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ABSTRACT: Sedimentation and Structural Styles Adjacent to an Obliquely Convergent Plate Margin: the Neogene of Marlborough, New Zealand

BROWNE, G.H., DSIR Geology and Geophysics, Christchurch, New Zealand

The Neogene of Marlborough forms part of a siliclastic dominant succession, ranging in age from the early Miocene (Aquitanian) to late Pliocene (Piacenzian). The range of Neogene rock types is varied and locally is >2.5 km thick. They include siltstone, silty sandstone, flysch, debris flow, and deep-water submarine mass flow conglomerate and locally fluvial conglomerate. Source areas include Mesozoic, Cretaceous, and Paleocene rocks to the west in central Marlborough.

Sedimentation was contemporaneous with active folding about northeast-trending axes, southwest- and west-directed thrusting, folding and uplift at restraining bends, right lateral strike slip movement along several major fault systems, and possible right lateral rotation of fault blocks. Shortening across the region has probably amounted to 50-70% since the early Miocene. In addition, some fault blocks have been tectonically juxtaposed from the east by movement along listric fault decollements.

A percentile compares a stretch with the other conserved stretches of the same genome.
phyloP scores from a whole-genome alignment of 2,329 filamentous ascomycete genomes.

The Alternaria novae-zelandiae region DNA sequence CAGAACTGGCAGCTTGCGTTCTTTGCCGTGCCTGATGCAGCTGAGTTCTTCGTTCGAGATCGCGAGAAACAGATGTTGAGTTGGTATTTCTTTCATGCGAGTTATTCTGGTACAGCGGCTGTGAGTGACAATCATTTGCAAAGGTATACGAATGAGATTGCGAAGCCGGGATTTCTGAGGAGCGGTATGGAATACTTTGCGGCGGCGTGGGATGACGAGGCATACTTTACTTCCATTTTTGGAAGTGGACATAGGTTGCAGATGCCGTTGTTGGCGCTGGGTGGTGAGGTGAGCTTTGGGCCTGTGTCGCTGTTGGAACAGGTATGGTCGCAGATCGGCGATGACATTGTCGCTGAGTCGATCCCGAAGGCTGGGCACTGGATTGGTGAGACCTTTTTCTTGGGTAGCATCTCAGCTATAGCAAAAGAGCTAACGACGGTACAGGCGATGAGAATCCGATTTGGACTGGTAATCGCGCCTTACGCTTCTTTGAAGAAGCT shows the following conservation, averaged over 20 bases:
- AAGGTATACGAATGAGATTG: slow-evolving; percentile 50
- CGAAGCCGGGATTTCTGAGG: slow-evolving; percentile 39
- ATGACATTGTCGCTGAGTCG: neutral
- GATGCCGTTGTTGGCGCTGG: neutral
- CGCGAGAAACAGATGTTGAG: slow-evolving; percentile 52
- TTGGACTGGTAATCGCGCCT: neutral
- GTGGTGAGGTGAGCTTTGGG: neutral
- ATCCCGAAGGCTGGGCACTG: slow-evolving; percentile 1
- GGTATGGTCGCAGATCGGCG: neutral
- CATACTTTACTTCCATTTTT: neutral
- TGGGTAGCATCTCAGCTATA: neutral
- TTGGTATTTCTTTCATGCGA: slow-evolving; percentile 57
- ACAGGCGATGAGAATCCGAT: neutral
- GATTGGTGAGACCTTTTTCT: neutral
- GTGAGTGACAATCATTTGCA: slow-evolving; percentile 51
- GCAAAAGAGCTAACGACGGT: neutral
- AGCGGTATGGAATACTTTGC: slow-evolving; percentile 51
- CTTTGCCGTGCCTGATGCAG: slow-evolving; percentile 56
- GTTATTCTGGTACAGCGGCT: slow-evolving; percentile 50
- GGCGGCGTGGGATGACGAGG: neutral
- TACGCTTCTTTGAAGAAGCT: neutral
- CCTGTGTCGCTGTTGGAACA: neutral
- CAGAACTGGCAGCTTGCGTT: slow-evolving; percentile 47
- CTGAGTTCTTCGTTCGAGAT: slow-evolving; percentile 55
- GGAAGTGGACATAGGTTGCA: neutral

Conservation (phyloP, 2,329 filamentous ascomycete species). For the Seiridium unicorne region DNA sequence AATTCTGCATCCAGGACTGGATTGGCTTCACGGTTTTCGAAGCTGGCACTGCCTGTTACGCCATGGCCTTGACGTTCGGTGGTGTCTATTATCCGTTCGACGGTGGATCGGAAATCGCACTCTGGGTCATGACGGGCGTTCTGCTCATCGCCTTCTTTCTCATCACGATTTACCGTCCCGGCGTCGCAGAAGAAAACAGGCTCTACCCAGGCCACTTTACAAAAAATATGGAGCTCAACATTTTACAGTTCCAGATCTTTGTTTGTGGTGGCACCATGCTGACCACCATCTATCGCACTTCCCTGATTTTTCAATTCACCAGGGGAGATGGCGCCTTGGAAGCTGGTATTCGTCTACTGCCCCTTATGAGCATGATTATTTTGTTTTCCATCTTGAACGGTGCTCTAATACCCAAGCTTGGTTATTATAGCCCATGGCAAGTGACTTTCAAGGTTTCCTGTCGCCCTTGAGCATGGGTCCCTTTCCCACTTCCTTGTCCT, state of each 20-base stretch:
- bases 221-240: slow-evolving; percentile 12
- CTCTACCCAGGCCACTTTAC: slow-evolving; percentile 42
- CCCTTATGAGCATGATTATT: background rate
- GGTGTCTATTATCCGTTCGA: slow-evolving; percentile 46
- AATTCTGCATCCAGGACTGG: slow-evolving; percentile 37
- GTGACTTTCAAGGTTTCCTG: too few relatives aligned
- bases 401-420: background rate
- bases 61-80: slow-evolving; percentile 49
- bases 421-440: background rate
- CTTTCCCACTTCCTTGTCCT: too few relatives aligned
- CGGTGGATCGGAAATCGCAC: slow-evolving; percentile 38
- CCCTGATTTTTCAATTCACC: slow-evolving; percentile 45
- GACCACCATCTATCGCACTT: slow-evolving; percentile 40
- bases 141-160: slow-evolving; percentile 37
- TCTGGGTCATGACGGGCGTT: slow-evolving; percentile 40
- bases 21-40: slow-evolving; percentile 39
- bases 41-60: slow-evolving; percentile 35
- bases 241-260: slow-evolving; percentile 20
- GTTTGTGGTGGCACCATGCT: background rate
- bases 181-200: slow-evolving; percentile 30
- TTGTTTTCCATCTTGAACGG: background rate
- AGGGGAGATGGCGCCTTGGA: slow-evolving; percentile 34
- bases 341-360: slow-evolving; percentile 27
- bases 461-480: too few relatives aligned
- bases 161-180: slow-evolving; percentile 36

The significance of the Neogene of Marlborough in terms of petroleum geology is in providing sufficient burial depths for Cretaceous-Paleocene source rocks, and in understanding the structural complexities that these rocks have undergone as a result of the Neogene Kaikoura orogeny. Prospective areas in the offshore of Marlborough may be less affected by the styles of tectonic deformation observed on land.


AAPG Search and Discovery Article #91015©1992 AAPG International Conference, Sydney, N.S.W., Australia, August 2-5, 1992 (2009)